Knowing that is Ignorance, and Unknowing That is Knowing
At the beginning
All classical commentators say that in this second part of the Kena Upanishad the first two verses are a dialogue between a teacher and a student, and the remaining three verses are an exposition of the discussion.
First, the teacher says to the student: “If you think that you know well the truth of Brahman, know that you know little. What you think to be Brahman in your self, or what you think to be Brahman in the gods–that is not Brahman. What is indeed the truth of Brahman you must therefore learn” (Kena Upanishad 2:1).
The student responds: “I cannot say that I know Brahman fully. Nor can I say that I know him not. He among us knows him best who understands the spirit of the words: “Nor do I know that I know him not” (Kena Upanishad 2:2).
To help us in this, here is the translation of Swami Gambhirananda:
“[Teacher:] If you think, ‘I have known Brahman well enough,’ then you have known only the very little expression that It has in the human body and the little expression that It has among the gods. Therefore Brahman is still to be deliberated on by you.
“Student:] ‘I think [Brahman] is known. I do not think, “I know [Brahman] well enough;” [i.e. I consider] “Not that I do not know: I know and I do not know as well.” He among us who understands that utterance, “Not that I do not know. I Know and I do not know as well,” knows that [Brahman].’”
That may have only compounded the bewilderment, but we can untangle it with patience. These verses are excellent examples of the difficulty we have when we try to speak the Unspeakable and explain the Unexplainable.
An easy mistake
Brahman is not only everywhere, but actually is all things. (This, too, we cannot exactly comprehend, and to express it simplistically is to make things much worse.) Because of this, it is easy for those who have experienced only a hint of Brahman–even a hint of Which is tremendous–to say: “Now I know Brahman.” But that would be like someone who has seen a cup of sea water saying: “Now I have seen the sea.” If we do not know Brahman fully, we cannot truly say that we know Brahman at all. Yet, there is a knowing that is beyond the intellect and is both knowing and unknowing in an experiential sense. This is why a medieval mystical English text on the knowledge of God is called The Cloud of Unknowing. When we know Brahman we know that It cannot known in the human sense of knowing. The same concept is held in Eastern Christianity, where it is said that God cannot be seen, but you must see God to realize that He cannot be seen.
Is all this said to confuse and mystify us? No; but it does have the purpose of our giving up the hopeless attempt to comprehend Brahman intellectually.
So the teacher says that to think we know Brahman when we have just glimpsed a hint of Its existence is a mistake. The clever student, however, points out that we can dimly know something of Brahman. He then points out that when come to truly know Brahman we will understand that we both know and do not know Brahman, that it is foolish to say either, “I know Brahman,” or “I do not know Brahman.” In wisdom, the two go together.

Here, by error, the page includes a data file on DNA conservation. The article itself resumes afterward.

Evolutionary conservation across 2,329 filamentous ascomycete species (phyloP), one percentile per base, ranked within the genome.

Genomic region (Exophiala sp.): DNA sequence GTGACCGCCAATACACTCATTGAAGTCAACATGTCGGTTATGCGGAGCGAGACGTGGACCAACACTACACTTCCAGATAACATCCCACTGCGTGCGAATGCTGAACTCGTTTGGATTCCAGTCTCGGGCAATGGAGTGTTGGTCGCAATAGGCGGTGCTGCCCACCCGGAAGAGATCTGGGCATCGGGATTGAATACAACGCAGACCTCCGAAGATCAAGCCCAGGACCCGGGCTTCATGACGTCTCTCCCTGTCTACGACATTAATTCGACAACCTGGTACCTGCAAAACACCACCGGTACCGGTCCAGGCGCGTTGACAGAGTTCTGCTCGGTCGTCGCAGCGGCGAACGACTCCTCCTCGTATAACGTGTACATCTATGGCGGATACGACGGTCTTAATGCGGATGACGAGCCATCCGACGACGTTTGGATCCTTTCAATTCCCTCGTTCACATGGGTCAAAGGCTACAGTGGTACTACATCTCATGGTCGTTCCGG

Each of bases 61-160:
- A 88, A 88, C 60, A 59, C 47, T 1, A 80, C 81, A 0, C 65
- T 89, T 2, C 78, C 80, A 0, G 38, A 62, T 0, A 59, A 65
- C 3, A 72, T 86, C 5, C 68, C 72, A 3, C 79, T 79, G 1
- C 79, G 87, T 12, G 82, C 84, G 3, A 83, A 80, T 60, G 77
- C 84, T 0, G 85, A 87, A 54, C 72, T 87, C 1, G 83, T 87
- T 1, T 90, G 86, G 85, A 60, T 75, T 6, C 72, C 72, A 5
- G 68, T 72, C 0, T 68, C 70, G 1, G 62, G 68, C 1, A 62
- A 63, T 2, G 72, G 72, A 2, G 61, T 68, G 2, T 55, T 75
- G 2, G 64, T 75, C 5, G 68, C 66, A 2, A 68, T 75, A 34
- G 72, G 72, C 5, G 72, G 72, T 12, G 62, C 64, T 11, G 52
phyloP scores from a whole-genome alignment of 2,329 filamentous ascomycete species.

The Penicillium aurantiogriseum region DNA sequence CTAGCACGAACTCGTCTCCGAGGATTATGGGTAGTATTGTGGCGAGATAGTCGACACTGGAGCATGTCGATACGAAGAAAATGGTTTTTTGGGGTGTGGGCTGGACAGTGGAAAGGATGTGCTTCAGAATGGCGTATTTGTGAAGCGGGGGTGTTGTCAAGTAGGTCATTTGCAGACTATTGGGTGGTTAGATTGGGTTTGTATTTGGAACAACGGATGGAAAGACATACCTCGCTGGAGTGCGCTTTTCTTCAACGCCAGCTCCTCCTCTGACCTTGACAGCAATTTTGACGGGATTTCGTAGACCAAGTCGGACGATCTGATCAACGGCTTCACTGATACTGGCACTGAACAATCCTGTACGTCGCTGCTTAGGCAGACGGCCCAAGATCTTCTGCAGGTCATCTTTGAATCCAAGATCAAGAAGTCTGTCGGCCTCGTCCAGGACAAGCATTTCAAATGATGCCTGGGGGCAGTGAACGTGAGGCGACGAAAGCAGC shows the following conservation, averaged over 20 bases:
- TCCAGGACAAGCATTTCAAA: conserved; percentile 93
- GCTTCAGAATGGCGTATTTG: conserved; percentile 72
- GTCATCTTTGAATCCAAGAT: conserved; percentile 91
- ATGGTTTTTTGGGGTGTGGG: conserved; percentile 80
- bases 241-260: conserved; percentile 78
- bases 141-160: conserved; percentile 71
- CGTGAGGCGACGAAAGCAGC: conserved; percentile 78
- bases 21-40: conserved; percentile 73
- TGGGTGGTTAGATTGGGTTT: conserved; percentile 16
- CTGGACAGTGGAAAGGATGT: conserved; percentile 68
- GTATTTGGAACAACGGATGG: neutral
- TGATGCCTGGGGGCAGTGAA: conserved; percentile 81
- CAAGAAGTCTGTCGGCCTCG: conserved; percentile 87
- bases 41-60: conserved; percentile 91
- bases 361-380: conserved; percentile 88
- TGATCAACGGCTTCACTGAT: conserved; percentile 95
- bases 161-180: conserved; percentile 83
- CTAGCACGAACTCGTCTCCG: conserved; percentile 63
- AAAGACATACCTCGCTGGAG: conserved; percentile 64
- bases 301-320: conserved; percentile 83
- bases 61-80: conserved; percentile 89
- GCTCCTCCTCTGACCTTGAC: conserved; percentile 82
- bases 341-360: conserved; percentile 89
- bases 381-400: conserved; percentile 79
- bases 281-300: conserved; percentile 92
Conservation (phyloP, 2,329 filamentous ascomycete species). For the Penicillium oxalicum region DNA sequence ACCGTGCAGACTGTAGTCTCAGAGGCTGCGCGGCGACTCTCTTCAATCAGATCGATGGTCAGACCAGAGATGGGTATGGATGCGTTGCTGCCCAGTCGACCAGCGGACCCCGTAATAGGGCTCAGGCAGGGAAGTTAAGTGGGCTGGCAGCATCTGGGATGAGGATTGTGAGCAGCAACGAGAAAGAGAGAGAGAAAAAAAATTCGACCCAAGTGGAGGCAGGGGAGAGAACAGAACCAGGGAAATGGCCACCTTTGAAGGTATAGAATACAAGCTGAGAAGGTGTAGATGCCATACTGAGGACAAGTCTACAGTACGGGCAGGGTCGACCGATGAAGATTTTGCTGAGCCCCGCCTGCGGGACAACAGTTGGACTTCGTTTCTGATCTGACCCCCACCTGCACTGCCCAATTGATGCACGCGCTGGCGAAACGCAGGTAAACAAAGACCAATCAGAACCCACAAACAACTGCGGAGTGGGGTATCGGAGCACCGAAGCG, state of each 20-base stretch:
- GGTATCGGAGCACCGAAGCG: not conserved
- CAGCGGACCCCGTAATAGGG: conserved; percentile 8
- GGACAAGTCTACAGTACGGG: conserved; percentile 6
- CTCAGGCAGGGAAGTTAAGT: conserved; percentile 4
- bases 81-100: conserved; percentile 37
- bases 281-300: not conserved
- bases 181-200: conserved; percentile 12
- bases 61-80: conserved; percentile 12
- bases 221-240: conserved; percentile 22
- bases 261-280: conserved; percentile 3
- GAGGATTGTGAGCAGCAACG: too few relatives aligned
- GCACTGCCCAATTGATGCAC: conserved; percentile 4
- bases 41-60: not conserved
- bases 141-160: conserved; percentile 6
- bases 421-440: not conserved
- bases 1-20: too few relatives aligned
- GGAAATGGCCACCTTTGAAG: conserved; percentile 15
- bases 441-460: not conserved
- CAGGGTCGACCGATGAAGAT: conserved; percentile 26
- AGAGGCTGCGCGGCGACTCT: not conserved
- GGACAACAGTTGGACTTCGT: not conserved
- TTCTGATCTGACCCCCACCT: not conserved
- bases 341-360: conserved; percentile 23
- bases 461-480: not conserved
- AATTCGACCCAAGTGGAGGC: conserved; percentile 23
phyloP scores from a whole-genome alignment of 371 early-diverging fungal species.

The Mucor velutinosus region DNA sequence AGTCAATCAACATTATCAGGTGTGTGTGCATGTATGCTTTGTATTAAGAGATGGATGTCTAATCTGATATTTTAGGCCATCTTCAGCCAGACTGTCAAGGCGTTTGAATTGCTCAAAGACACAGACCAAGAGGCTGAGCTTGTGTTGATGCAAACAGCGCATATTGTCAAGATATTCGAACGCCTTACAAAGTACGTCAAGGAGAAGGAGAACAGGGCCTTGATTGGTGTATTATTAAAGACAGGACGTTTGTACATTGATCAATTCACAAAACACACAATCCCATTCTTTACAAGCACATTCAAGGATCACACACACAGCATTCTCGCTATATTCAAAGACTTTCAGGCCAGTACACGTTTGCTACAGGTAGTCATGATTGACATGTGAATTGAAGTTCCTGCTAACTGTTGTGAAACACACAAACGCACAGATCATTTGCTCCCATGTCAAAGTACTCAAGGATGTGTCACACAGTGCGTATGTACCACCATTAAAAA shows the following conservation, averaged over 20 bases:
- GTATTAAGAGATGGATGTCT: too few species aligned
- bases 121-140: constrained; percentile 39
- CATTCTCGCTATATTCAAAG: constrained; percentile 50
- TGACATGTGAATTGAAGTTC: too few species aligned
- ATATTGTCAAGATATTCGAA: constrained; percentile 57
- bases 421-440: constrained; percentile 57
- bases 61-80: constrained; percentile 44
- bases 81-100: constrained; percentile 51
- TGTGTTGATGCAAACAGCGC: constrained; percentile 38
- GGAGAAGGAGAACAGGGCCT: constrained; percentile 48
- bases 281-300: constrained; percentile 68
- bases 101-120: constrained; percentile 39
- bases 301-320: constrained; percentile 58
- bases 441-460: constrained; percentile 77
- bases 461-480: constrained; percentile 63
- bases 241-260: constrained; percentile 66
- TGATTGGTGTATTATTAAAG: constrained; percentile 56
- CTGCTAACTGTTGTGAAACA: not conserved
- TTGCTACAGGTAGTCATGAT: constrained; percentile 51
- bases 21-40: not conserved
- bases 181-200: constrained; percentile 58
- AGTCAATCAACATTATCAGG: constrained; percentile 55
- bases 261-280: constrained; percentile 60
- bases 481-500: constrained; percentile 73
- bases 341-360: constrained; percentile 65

If you still do not get the idea, do not worry. The upanishadic author assumed we might not, so he gives us this verse to clear things up: “He truly knows Brahman who knows him as beyond knowledge; he who thinks that he knows, knows not. The ignorant think that Brahman is known, but the wise know him to be beyond knowledge” (Kena Upanishad 2:3).
The knowledge of Brahman is not an intellectual matter, and neither is it incapacitating, despite the common misconception that mystical vision renders us unfit for practical life. So the next verse tells us: “He who realizes the existence of Brahman behind every activity of his being whether sensing, perceiving, or thinking–he alone gains immortality. Through knowledge of Brahman comes power [virya: strength]. Through knowledge of Brahman comes victory over death [amritatvam: immortality]” (Kena Upanishad 2:4).
To live in unbroken consciousness of God is liberation. Liberation is possible even here in this world, while living in the body. For the upanishad continues: “Blessed is the man who while he yet lives realizes Brahman. The man who realizes him not suffers his greatest loss. When they depart this life, the wise, who have realized Brahman as the Self in all beings, become immortal” (Kena Upanishad 2:5).
Read the next article in the Upanishads for Awakening: The Blessed
Sections in the Upanishads for Awakening:
- The Isha Upanishad
- The Kena Upanishad
- The Katha Upanishad
- The Past is the Future
- Seeing Death, Seeing Life
- The Good and the Pleasant
- The Way of Ignorance
- The Mystery of the Self
- How to Either Know or Not Know the Self
- From the Unreal to the Real
- Finding the Treasure
- The Transcendent Reality of the Self
- The Immortal Self
- The Indwelling Self
- The Omnipresent Self
- The Sorrowless Self
- Who Can Know the Self?
- The All-Consuming Self
- The Divine Indwellers
- The Chariot
- The Chariot’s Journey
- The Glorious Way
- To Know The Self
- The Power of Enlightenment
- The Infinite Self
- The Dweller in the Heart
- The Birthless Self
- The Shining Self
- The Life-Giving Self
- The Eternal Brahman–The Eternal Self
- The Radiant Self
- The Universal Tree
- Hierarchy of Consciousness
- From Mortality to Immortality
- The Prashna Upanishad
- The Mundaka Upanishad
- The Mandukya Upanishad
- The Taittiriya Upanishad
- The Aitareya Upanishad
- The Chandogya Upanishad
- The Brihadaranyaka Upanishad
- The Shvetashvatara Upanishad
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